In his address today (Thursday August 29) to a special meeting of the British Parliament, for example, British Prime Minister David Cameron referenced the harm that the Bush Cheney claims of weapons of mass destruction (WMD) are having on the public's hesitation to believe accusations of war crimes.

Cameron said that the Iraqi war claims had "poisoned" the public causing them to hesitate in the face of clear, more obvious actions involving the use of weapons of mass destruction by Assad's regime in Syria.

Bush and Cheney threw the American people into a decade long war in Iraq that had absolutely nothing to do with the Sept. 11, 2001 terrorists attack but they strengthened their arguments to go to war claiming Iraq's Saddam Hussein not only had weapons of mass destruction but were planning to use them. The WMDs included chemical weapons, that were no longer being stockpiled, and nuclear weapons, that did not exist.

The Bush-Cheney legacy of lying to the American people stands as one of the most outrageous examples of deceit in American history that even exceeds the depth of the lie at the Gulf of Tonkin that became the basis for increasing American military presence in Vietnam.

In the end, innocent lives were lost, many of them Americans, propelled into wars that need not have been fought. Capturing and hanging Saddam Hussein did nothing to make America safer. It did nothing to strengthen the American War against terrorism.

But the Bush-Cheney Legacy has done much to weaken the moral foundation of the West, especially America and the British who now openly mock the pathetic cheerleading for Bush and Cheney that their former Prime Minister Tony Blair (Stephanie Miller refers to him more appropriately as "Tony Blah.")

The consequences of deceit can be tragic. So many innocent people have lost their lives in Syria. And while the Bush-Cheney Legacy of lies is not the only factor undermining the world's response to the humanity crisis in Syria, it is among the most tragic in and of itself.



The problem with the Middle East peace process is that the foes of compromise are more active than the supporters of the peace process.

What President Obama needs is to energize a broad moderate activists constituency. We need moderates out there pushing and advocating on behalf of peace. Peace makes sense for Israelis and Palestinians. The only solution is the two-state solution. And while it may not make everyone happy right away, the fruits of two-states will create an environment in which benefits will be seen almost immediately.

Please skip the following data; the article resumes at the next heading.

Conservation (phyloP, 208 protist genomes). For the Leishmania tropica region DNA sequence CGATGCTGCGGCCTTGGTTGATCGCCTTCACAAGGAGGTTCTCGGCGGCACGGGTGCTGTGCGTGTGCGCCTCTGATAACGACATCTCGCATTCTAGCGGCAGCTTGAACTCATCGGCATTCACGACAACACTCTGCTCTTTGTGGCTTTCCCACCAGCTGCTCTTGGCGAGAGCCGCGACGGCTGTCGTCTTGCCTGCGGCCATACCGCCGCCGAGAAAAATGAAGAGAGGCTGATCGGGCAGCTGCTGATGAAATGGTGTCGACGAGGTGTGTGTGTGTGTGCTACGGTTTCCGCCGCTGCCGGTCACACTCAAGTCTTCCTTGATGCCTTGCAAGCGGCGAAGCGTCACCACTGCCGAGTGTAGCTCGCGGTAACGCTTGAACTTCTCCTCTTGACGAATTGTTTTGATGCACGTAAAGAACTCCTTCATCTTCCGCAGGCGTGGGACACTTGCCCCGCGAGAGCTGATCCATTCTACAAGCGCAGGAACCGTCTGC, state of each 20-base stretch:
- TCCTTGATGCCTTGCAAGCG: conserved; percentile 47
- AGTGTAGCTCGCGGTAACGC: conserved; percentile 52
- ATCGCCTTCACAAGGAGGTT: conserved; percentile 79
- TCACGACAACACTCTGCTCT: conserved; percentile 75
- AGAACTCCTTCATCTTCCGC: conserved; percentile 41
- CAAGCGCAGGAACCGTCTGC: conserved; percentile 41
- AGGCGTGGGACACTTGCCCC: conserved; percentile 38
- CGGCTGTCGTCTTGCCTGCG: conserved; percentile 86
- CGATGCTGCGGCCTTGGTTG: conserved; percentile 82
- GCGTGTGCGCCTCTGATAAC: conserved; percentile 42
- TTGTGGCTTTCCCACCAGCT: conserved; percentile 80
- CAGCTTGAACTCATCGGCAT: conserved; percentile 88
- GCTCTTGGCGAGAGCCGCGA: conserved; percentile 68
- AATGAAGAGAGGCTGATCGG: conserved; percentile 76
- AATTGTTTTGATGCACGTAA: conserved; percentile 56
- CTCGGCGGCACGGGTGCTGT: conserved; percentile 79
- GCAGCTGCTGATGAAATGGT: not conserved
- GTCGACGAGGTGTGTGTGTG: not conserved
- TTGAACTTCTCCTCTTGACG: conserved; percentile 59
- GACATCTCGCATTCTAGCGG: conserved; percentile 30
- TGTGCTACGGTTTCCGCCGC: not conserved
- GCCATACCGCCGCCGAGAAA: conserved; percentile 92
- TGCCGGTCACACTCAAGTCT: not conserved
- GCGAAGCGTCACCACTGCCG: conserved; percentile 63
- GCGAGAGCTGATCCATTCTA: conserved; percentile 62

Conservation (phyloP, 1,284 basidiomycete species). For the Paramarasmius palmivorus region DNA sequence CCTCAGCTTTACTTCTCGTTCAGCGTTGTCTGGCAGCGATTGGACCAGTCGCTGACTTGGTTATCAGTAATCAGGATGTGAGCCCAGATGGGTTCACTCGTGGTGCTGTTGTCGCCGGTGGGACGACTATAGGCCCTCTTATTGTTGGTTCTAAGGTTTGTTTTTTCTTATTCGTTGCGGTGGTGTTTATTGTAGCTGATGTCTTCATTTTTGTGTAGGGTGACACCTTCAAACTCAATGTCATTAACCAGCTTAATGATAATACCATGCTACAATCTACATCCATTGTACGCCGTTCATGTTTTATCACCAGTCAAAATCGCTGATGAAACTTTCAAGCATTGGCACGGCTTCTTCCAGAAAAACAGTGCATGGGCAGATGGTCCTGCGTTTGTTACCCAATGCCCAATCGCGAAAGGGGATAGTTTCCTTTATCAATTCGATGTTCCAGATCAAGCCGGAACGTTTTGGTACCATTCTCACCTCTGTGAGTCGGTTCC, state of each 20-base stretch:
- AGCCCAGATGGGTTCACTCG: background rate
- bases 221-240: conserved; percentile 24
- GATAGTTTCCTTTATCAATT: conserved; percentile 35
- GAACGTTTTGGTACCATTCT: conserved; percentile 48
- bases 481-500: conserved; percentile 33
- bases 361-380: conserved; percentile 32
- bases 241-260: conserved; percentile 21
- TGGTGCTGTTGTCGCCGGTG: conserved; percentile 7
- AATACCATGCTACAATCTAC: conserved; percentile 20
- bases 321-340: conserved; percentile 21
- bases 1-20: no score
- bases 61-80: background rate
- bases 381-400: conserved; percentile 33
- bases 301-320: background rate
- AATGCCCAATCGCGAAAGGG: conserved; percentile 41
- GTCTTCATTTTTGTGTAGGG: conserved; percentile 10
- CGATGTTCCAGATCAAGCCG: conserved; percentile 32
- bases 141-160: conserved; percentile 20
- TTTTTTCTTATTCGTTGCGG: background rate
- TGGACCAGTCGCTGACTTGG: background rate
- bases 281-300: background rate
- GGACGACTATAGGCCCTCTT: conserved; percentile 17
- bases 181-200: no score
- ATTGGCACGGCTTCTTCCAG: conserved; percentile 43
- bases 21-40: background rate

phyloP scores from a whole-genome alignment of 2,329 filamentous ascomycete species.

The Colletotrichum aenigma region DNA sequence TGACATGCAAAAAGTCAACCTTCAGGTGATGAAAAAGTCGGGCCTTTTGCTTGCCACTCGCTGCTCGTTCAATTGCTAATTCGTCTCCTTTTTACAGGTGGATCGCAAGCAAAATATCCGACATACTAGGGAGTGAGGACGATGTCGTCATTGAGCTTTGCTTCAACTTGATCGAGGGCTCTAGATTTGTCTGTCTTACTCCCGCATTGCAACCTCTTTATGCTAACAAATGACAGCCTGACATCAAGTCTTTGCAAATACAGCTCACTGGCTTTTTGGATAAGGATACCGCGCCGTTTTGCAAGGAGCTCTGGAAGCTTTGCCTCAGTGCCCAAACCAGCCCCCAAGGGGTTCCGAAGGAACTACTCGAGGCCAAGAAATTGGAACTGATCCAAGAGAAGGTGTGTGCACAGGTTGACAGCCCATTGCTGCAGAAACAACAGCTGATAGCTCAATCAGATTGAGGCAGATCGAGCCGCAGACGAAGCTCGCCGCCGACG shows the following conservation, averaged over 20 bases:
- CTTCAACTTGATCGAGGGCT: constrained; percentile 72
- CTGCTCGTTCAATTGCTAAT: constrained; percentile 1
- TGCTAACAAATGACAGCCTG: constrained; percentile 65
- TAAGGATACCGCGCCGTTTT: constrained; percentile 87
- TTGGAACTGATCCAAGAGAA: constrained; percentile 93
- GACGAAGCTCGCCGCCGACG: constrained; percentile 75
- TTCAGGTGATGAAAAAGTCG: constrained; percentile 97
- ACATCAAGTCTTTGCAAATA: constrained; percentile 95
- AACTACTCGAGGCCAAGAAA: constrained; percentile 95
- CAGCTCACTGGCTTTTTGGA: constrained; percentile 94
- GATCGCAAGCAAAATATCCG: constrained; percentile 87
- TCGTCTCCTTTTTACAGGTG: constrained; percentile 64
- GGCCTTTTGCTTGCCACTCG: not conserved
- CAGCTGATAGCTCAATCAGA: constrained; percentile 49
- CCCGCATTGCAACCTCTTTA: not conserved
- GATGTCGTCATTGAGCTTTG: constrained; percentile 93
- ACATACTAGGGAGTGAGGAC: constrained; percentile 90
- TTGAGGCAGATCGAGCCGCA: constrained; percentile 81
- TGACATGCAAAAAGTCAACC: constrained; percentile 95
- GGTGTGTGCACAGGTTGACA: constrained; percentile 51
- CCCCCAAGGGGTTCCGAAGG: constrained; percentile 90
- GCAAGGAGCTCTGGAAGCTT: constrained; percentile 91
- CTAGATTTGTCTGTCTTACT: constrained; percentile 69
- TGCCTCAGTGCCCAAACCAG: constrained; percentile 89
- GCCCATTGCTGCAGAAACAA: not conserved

The hate level will drop significantly, especially when the majority of "haters" who are really just angry and frustrated proponents of peace who have lost faith because of 20 years of peace atrophy, start to regain their faith in peace.

Peace doesn't mean an immediate end to violence. The fanatics and extremists won't allow peace to succeed on its most important goal, bringing the violence to an end. In fact, violence will increase before it decreases. But in the long run, it will decrease significantly and Israel and Palestine will be safer places to live.

As safety increases, peace will grow. And as peace grows, contacts between Palestinians and Israelis will increase.

But we can't just rely on the restarting of direct face-to-face negotiations between Israelis and Palestinians to make this happen. The negotiators need a constituency that has impact and a loud enough voice to marginalize the extremists.

The extremists do not want peace. They don't care if they have victory, either. They benefit most from the conflict. The continued conflict gives them a reason for being. It creates their existence. It gives them a "job." They have something to do. It allows them to exercise their passions and create an environment in which they regale.

Moderates, on the other hand, want peace and are not happy until they get it. And since they have never really had peace, it gets to be frustrating. They need some form of satisfaction which should come from moderate Palestinians and moderate Israelis coming together to create one voice. One movement. One body of shared thought.

We lack a strong and cohesive moderate movement out there. Instead, we have pockets of moderation. And to quote the late Chicago Mayor Richard J. Daley, "Either hang together or hang separately." Right now the moderates are hanging separately. They are working for themselves rather than for the larger agenda of peace. The so-called moderate groups, most based in Washington DC, have also come to accept the quasi state of needing peace but never getting it. It gives them a life of their own also, hoping for peace. Even if we never have peace, advocating ineffectively for peace is a life, I guess.

But I expect more. Far more. I expect and we should all expect leadership that actually overcomes the divisions and brings people together based on compromise, commonsense, reason and the adherence to principle. Principles like this one: "As a Palestinian, I must be able to condemn the murder of an Israeli before my condemnation of the murder of a Palestinian can have any meaning."

The same goes for Israelis. They should be able to condemn the murder of Palestinians before their condemnation of Israelis can have meaning, too.

There is so much evidence already that the peace process is failing. The very people who say they support peace -- Palestinians and Israelis -- are the ones expressing the most skepticism. We need to focus on the fruits of peace not the reality of the past failure of peace.

We need to speak out for peace, not find reasons to oppose peace.

And, we need to stop putting kerosene on the peace process and lighting the fuse of anger that foments into hatred.